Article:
Dancer needs stem cell transplant


Merle O’Brien, one of South Africa’s most innovative and creative minds, once danced professionally. These days, she struggles to talk and hold a laptop.

Merle, 46, has been diagnosed with a rare and life-threatening autoimmune disease. Systemic sclerosis affects the connective tissue and causes the thickening of the skin and various body parts to malfunction. The skin can also become hard, tight or red in colour. The diseases affects 1 in 100 000 people, but women over 40 seem to be more prone to it.

Merle started experiencing symptoms in late 2014. “I had a dance production at the Artscape in 2014, but I started losing my breath and feeling tired. I actually had to cancel my show. By November, I had an irritation in my throat, and the doctors kept on giving me antibiotics,” she said.

At the beginning of 2015, Merle was lecturing at Vega the School of Brand Leadership and found it was becoming increasingly difficult to speak. She started experiencing reflux. Doctors suspected she had an ulcer or hernia. “I started noticing that my hands would turn ice white and then blue,” says Merle.

Merle grew up in Rylands but now lives in Mouille Point. She’s an award-winning crisis and brand strategist, social innovation activist, a curator in 2014 when Cape Town was the World Design Capital and creativity and business innovation facilitator and lecturer at Vega. She has a BA in Drama and Industrial Sociology from UCT, a Masters in Future Studies from Stellenbosch University, was chief operating officer of the UN Earth Summit in 2002 and is a former president of the Public Relations Institute of South Africa (PRISA). She has also studied Indian classical dance.

Merle was selected to attend the African Innovation Summit in Botswana hosted by Michigan Institute of Technology (MIT) in August last year. When she returned, the disease seemed to progress rapidly. “I couldn’t breathe, I couldn’t get my words out, I couldn’t swallow.”

She was admitted to the ICU at Somerset Hospital and kept there for three weeks. As doctors tried to figure out what was wrong with her, she recalls them telling her the one disease she didn’t want was systemic sclerosis. “They all said, of all of them, the one you want to pray you don’t have is systemic sclerosis.”

Merle hopes a stem-cell transplant will eradicate the disease completely. Money is being raised to fund the procedure, which costs R600 000. Merle doesn’t belong to any medical aid scheme.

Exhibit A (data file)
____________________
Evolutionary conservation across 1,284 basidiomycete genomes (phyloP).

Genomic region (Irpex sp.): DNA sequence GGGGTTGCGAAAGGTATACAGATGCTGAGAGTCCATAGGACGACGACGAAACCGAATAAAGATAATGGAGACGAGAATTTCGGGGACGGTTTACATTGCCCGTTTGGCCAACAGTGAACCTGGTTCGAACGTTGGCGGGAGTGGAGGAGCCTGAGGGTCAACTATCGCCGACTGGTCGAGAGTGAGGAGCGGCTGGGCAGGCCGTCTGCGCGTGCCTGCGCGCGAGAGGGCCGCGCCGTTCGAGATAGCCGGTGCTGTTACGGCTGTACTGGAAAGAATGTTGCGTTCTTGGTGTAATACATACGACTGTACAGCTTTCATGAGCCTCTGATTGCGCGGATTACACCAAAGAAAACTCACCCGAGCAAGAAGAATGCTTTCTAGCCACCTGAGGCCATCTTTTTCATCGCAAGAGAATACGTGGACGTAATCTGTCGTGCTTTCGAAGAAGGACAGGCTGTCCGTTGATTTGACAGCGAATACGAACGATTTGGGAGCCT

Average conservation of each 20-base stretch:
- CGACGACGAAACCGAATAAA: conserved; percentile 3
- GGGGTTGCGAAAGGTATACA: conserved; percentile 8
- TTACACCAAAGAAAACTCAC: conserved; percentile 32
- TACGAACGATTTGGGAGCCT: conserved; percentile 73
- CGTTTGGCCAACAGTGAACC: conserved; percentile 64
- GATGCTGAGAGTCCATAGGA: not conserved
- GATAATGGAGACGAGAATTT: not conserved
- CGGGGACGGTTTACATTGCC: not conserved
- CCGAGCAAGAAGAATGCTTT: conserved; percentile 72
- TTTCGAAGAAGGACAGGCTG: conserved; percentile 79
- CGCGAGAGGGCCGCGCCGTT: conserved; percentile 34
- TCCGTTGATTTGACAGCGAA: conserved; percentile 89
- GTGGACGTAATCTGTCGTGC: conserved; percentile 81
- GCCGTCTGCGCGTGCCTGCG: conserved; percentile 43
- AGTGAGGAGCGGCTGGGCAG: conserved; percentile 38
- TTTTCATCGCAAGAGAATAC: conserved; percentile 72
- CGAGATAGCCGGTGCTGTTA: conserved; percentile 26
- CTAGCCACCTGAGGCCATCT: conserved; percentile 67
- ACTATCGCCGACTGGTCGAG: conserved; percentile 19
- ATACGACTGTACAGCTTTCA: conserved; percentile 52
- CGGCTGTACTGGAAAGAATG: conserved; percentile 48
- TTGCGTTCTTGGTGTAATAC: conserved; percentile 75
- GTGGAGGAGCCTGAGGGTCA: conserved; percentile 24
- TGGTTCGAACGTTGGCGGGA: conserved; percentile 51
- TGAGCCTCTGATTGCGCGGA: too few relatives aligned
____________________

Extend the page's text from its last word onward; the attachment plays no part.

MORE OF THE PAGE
“If it works, it’s a permanent solution… there’s no cure. This is the closest we’re going to get to a cure,” says Dr Bridget Hodkinson, a rheumatologist at Groote Schuur Hospital. She’s a specialist in the field of joints and connective tissue.

She says Merle would be one of the first people in South Africa with sclerosis to undergo a stem-call transplant.

While in hospital, Merle attended a support group, where she met Milli Kubach, 48, who also suffers from systemic sclerosis. Milli, who lives in Tamboerskloof, organised a walk from Mouille Point toward the Waterfont on Saturday April 2, Merle’s 46th birthday, to raise funds for the transplant. Milli, who has respiratory sclerosis, was diagnosed in June 2014. More than 60 people attended the walk, and over R8 000 was raised. ”It was very moving, very touching. There wasn’t a dry eye,” says Milli.

Sclerosis affects everyone differently. “In my case,” says Merle, “they’ve got me on the maximum of all the medication, but it’s still progressing.”

It has already affected Merle’s oesophagus, jaw and the back of her head. “Wherever it goes, it causes fibrosis… The big thing at the moment is that it has my epiglottis.”

Merle has lost her ability to swallow: anything she eats or drinks goes down because of gravity.

”Now I’m not able to work, my speech is limited, I have a full-time nurse aid because I can’t cut things. I can’t even hold my laptop because it affects my hands and gripping ability. Considering I used to be a professional dancer, it’s a significant change.”

She hopes that if her transplant works it will have positive spin-offs for the way the disease is managed in South Africa. “If I break the ground from here, I can break the ground for Milli, I can break the ground for others.”

* There will be an art auction at the Artscape on Thursday April 21, at 6pm, to raise funds for Merle’s transplant. To donate visit medical-fundraising/help-me-give-systemic-sclerosis-the-hardest-kick or call Milli at 082 473 4650.